This paper analyzes sources of error in the two major methods we use to measure crime in America-official police statistics and victimization surveys. The two produce quite different pictures of the volume and distribution of crime, but it is not clear that this is because victim-based statistics are "accurate." Each measurement procedure has its characteristic errors, some of which it shares with the other. Comparisons of official and survey data on crime are helpful in revealing the dimensions of these error terms, and they point out the analyses which must be conducted if we are to specify their exact proportions.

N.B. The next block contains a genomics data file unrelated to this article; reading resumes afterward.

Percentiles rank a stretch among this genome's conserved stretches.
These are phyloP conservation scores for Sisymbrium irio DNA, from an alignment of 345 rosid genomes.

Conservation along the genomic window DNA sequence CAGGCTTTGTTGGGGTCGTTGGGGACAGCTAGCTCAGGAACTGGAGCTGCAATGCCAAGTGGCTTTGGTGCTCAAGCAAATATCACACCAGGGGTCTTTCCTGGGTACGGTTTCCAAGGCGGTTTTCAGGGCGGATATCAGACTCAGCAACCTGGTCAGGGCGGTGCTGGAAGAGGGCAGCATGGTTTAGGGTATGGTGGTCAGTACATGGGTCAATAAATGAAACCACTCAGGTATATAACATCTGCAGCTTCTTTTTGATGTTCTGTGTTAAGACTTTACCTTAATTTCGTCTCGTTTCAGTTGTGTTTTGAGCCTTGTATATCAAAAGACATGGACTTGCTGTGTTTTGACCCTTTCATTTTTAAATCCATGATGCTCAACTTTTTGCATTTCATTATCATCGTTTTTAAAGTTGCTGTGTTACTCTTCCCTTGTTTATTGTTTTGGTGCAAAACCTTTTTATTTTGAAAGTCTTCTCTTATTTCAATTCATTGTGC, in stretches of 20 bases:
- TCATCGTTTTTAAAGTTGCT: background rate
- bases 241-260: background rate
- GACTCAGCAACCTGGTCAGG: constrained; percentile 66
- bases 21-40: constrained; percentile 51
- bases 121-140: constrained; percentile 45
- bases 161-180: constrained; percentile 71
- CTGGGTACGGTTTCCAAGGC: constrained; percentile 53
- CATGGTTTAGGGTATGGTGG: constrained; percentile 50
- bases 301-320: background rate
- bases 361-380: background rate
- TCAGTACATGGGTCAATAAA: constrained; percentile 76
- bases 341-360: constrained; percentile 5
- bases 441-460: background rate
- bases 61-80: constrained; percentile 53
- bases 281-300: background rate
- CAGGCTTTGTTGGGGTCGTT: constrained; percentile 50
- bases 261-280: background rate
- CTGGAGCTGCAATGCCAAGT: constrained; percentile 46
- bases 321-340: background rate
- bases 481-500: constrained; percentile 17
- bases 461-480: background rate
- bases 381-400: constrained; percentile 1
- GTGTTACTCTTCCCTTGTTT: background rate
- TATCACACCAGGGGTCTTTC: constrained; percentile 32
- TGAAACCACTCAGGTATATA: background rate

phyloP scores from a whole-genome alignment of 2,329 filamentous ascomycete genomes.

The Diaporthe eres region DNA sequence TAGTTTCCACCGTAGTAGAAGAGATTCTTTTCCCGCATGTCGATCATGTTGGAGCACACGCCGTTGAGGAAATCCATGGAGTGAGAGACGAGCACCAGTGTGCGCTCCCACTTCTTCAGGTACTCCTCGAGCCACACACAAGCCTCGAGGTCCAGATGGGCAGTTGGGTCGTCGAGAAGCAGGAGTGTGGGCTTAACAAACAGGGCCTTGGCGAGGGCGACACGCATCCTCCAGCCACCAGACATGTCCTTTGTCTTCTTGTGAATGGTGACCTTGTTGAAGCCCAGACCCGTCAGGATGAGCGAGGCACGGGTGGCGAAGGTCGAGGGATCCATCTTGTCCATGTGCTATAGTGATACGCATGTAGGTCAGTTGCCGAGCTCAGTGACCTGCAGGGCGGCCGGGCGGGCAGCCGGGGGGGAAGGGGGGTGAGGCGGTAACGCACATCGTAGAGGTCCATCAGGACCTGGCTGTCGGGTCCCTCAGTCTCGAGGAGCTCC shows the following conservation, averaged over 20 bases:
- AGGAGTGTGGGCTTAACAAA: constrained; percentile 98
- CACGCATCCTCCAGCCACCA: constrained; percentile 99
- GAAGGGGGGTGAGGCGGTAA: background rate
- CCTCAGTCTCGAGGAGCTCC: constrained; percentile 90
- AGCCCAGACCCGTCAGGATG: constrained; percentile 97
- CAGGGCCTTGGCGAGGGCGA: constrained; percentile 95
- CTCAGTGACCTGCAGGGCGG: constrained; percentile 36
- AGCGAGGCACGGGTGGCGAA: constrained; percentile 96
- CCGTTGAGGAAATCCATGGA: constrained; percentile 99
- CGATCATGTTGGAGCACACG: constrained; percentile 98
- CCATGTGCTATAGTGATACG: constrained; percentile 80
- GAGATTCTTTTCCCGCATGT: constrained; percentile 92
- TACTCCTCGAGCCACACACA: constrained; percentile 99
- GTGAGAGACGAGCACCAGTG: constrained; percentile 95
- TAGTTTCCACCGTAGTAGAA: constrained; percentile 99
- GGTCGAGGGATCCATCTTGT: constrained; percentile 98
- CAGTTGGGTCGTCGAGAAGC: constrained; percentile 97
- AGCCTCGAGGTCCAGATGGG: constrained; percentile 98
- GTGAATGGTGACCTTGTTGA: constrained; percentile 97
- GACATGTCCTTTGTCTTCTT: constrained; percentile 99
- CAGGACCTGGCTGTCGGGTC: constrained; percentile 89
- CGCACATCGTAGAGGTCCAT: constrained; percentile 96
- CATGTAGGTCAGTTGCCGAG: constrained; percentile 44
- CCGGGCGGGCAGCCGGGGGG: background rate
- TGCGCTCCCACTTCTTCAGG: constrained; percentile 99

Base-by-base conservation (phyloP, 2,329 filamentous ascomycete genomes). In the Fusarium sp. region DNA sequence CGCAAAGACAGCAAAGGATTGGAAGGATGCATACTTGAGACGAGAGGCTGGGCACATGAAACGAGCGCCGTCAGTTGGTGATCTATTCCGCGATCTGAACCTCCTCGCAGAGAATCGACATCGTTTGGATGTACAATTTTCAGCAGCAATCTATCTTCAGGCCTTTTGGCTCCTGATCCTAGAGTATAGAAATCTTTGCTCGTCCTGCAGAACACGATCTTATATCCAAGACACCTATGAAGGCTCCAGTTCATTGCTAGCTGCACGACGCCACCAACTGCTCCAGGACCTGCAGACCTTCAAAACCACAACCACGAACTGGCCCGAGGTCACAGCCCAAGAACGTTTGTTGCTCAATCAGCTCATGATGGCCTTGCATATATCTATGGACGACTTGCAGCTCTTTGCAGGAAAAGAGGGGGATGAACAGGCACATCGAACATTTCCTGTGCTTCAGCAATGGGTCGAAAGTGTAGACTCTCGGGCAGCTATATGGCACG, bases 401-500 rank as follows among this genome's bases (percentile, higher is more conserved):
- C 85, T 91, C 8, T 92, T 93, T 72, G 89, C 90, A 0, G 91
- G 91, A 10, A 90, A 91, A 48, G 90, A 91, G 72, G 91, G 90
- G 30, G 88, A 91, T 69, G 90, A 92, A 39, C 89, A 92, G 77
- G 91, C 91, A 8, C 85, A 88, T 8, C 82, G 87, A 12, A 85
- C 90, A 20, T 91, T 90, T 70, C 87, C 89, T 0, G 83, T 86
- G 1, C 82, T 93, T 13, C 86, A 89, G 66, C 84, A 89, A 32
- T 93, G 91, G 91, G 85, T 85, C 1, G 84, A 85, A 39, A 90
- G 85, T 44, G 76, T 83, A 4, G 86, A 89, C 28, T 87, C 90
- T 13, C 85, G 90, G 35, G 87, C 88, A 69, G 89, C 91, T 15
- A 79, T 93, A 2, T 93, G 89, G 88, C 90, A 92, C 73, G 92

ASJC Scopus subject areas
- Social Psychology
- Applied Psychology
- Sociology and Political Science